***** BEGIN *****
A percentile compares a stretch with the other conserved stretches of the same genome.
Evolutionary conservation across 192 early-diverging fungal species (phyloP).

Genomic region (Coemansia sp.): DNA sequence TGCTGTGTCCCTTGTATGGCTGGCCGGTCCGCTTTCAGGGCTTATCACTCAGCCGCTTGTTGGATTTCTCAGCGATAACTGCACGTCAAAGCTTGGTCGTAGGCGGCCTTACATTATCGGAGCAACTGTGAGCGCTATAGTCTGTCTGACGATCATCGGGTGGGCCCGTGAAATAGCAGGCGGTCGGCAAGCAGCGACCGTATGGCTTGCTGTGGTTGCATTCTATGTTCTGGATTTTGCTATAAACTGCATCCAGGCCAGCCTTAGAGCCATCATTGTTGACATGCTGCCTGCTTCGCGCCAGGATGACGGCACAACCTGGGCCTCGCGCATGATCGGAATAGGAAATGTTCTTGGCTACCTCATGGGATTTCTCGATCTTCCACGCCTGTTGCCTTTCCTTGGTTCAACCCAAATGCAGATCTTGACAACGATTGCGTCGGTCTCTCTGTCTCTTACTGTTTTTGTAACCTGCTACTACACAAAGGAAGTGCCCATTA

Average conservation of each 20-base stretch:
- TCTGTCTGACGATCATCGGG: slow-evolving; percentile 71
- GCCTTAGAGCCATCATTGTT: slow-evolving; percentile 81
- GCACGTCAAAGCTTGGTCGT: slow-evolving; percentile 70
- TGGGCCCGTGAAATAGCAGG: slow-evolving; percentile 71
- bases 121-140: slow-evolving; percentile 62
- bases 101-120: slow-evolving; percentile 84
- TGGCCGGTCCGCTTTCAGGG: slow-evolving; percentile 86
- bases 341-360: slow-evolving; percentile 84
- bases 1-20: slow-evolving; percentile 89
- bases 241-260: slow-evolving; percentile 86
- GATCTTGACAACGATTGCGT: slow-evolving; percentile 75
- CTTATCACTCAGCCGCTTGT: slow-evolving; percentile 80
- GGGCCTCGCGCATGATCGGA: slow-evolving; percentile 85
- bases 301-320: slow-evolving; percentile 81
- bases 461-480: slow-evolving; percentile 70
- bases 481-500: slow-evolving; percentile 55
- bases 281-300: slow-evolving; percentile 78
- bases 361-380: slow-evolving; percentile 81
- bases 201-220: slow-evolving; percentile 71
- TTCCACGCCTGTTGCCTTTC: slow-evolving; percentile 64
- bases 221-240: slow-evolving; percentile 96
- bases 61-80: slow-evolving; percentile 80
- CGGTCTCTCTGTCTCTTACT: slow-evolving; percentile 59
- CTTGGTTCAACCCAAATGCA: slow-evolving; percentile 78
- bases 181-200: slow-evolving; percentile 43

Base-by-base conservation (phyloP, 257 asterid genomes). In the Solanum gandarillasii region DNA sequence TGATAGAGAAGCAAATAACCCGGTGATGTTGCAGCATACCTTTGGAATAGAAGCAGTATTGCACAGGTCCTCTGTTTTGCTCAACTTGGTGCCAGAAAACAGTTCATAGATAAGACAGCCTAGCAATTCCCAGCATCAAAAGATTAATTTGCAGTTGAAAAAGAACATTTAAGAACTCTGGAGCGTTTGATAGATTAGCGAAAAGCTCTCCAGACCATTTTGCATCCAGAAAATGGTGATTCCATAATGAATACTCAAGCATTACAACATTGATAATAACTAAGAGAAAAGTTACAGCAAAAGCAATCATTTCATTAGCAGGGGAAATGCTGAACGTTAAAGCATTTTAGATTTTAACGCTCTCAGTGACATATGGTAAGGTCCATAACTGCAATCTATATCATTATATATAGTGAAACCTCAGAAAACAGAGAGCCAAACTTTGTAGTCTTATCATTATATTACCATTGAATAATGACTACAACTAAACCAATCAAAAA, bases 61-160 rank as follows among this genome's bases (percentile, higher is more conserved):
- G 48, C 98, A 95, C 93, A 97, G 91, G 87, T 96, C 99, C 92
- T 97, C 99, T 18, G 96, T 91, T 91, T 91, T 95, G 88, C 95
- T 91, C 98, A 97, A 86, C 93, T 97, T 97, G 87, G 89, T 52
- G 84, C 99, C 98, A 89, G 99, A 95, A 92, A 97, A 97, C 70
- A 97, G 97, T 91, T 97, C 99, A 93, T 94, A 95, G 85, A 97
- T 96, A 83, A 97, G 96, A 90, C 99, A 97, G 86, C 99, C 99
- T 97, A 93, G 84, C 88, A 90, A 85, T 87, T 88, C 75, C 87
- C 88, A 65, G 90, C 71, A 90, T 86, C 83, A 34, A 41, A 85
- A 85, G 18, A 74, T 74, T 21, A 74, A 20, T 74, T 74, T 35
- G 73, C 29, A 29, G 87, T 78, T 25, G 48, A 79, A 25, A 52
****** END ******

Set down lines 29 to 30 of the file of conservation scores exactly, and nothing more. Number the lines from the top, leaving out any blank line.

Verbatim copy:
- bases 181-200: slow-evolving; percentile 43

Base-by-base conservation (phyloP, 257 asterid genomes). In the Solanum gandarillasii region DNA sequence TGATAGAGAAGCAAATAACCCGGTGATGTTGCAGCATACCTTTGGAATAGAAGCAGTATTGCACAGGTCCTCTGTTTTGCTCAACTTGGTGCCAGAAAACAGTTCATAGATAAGACAGCCTAGCAATTCCCAGCATCAAAAGATTAATTTGCAGTTGAAAAAGAACATTTAAGAACTCTGGAGCGTTTGATAGATTAGCGAAAAGCTCTCCAGACCATTTTGCATCCAGAAAATGGTGATTCCATAATGAATACTCAAGCATTACAACATTGATAATAACTAAGAGAAAAGTTACAGCAAAAGCAATCATTTCATTAGCAGGGGAAATGCTGAACGTTAAAGCATTTTAGATTTTAACGCTCTCAGTGACATATGGTAAGGTCCATAACTGCAATCTATATCATTATATATAGTGAAACCTCAGAAAACAGAGAGCCAAACTTTGTAGTCTTATCATTATATTACCATTGAATAATGACTACAACTAAACCAATCAAAAA, bases 61-160 rank as follows among this genome's bases (percentile, higher is more conserved):